And the fact that living things avoid suffering shows only that it is unpleasant to living things. It says nothing about its metaphysical status as evil. Plus you are burdened with the counter-intuitive result that that which has led to the greatest progress in nature through evolutionary processes is somehow evil and therefore counter to nature's purposes. Why does your personal well being count more than that of the entire future of the race?
I guess that one you assume a metaphysical status which I would love to see or understand much less a metaphysical status of evil. Though i assume evil is an intentional and therefore conscious act. I would say that contrary to many claims mathematics does meet the status and is derived from natural evidence by a natural brain. Secondly I never stated that i was a naturalistic atheist which is presumptive on your part. As to science it is not the only field of truth again a presumptive on your part as I am not a straw-man. Science does give the best methodology for validating fact and whatever you may mean by truth (which i take as an ethical category as opposed to a metaphysical one ). Again you assume too much in saying that because I say that suffering is a ground for building a morality that I do not see it as a major thrust in evolution. killing, eating and being eaten is also a great evolutionary process but I am against being eaten. And it is precisely that posture that is the formative aspect of a morality, don't eat me don't kill me and i don't like pain. Again it is the fact that we go against nature's purposes that makes us human and natural at the same time. nature is at last recursive with itself. Again no one talked about personal well being. It is well being itself just as physical health itself is a standard knowable but individualized upon application. I see evolution and our move from hardship to comfort. I do not see a metaphysical paradise, fall or heaven where there is no suffering, sadness or pain. I see our desire to have it as a goal that drives our progress and evolution if you will.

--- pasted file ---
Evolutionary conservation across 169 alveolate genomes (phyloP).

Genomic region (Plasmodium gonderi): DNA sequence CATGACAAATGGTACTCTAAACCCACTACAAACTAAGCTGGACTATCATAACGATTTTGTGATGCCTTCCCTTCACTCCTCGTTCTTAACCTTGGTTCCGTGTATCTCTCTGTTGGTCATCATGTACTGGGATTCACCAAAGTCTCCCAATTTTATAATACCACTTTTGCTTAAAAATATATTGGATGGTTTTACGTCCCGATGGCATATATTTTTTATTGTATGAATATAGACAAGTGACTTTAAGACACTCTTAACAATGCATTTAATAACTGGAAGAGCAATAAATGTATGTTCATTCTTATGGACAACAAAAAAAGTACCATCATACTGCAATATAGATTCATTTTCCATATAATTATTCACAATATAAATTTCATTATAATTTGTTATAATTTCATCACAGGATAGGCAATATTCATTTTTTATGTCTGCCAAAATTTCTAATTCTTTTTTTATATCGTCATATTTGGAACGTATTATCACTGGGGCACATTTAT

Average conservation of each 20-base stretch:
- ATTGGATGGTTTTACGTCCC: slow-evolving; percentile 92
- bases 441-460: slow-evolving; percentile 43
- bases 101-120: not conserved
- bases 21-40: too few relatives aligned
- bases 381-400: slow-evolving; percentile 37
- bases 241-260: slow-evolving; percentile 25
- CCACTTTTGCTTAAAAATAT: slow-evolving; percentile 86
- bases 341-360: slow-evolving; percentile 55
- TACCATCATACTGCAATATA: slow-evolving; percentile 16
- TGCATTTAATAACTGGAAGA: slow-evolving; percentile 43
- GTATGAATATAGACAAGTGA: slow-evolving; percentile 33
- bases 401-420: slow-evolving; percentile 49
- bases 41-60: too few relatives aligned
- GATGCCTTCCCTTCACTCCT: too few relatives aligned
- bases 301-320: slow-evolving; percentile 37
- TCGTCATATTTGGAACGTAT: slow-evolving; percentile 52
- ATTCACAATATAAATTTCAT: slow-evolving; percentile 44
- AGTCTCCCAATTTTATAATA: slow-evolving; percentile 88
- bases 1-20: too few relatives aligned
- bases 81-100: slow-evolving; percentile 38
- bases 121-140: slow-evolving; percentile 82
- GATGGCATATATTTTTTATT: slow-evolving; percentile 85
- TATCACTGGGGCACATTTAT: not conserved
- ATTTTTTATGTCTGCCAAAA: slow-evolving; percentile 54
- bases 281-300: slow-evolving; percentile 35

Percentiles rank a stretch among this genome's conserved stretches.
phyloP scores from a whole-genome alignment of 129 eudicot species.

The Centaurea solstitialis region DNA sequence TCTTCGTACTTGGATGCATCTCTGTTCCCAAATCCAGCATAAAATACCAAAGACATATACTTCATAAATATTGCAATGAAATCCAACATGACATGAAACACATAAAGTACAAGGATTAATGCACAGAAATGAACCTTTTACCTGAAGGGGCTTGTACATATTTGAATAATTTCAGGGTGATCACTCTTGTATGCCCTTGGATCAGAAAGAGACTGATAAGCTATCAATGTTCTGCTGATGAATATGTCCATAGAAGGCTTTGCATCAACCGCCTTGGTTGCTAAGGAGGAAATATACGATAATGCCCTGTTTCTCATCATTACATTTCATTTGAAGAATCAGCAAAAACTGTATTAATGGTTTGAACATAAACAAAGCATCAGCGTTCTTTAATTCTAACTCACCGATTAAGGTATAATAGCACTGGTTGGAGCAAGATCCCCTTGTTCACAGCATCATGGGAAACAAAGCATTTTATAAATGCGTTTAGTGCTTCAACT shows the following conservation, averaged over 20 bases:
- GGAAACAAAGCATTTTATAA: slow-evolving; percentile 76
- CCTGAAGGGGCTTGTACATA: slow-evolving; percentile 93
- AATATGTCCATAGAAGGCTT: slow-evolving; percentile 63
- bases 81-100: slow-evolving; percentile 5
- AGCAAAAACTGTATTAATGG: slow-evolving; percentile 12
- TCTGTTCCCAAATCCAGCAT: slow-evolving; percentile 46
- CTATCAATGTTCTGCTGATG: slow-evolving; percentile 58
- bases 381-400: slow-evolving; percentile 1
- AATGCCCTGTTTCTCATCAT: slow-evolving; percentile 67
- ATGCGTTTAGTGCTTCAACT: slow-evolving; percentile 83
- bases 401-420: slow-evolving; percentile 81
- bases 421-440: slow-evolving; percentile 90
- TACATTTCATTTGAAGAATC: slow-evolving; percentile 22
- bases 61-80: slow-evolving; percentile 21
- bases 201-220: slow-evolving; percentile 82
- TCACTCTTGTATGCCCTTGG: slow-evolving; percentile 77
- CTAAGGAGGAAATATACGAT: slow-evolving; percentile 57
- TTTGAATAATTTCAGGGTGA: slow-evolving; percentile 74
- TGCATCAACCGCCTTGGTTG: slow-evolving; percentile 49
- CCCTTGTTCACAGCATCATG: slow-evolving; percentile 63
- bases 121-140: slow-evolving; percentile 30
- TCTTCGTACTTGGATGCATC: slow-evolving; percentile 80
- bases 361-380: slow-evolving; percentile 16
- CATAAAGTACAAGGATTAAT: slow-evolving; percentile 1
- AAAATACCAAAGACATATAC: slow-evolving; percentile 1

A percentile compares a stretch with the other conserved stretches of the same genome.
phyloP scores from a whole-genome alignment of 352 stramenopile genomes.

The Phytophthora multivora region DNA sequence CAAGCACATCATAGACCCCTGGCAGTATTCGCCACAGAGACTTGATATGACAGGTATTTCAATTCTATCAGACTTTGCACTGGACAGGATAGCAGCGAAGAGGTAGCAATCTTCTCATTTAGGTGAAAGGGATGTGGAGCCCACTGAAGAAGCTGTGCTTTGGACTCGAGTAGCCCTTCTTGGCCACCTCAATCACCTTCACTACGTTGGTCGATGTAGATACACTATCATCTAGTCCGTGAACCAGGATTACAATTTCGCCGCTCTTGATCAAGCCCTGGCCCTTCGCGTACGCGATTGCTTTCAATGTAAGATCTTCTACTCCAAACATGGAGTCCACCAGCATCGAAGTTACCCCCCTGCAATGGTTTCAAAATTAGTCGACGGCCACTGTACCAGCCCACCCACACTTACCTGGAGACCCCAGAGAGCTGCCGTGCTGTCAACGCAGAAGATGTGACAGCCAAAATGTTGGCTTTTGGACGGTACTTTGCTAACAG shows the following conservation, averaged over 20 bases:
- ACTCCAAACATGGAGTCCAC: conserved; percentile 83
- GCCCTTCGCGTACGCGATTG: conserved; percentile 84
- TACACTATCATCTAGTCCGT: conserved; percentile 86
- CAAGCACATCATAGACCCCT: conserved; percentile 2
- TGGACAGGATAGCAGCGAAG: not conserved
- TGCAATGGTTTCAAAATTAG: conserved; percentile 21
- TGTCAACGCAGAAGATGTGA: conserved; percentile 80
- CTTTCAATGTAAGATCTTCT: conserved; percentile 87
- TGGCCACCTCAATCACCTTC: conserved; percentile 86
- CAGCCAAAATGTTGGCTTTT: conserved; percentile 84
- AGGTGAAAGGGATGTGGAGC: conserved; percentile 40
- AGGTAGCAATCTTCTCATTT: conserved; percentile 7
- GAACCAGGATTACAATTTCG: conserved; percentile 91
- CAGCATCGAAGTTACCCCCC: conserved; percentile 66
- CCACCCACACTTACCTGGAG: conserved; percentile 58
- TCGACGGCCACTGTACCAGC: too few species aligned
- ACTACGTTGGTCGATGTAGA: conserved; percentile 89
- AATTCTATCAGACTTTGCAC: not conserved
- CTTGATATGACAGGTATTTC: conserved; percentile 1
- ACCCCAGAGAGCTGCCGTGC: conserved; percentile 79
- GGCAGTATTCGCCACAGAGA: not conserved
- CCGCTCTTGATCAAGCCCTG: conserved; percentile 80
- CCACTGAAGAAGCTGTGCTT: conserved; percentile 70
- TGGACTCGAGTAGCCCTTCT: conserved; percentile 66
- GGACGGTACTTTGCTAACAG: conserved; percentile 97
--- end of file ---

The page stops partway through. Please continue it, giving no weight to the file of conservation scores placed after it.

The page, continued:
Tommy Baker Oh I thought you agreed that there is no working metaphysic. How do we pick and choose the metaphysical pieces to use? Aesthetically? Whatever fits to occasion? To quote Jesus Christ Superstar, " I'd really like to know."
DCT might work if a god reflects and intends to reason ( reason not being the intentional aspect of the process rather the process itself)about a particular as he creates or responds to his creation. You would then not have god commanding x willy-nilly but from a situation where his properties and that of another ( the event) find a nexus in the process of reasoning. There is a reason resulting but that reason is intended and therefore commanded because of the infallible knowledge of x morally entailing the inquiring event. The emergent formality of something deontological is resolution from the specific situation of god and the morally unresolved event. Philo would call that reason or nexus Logos. A god in process may pronounce through reason the good as command. Reason (Logos) is then no more than the objectification or manifestation of God to the temporal situation or humankind. Reason is no more separate field of logic than that process called reason in your own brain.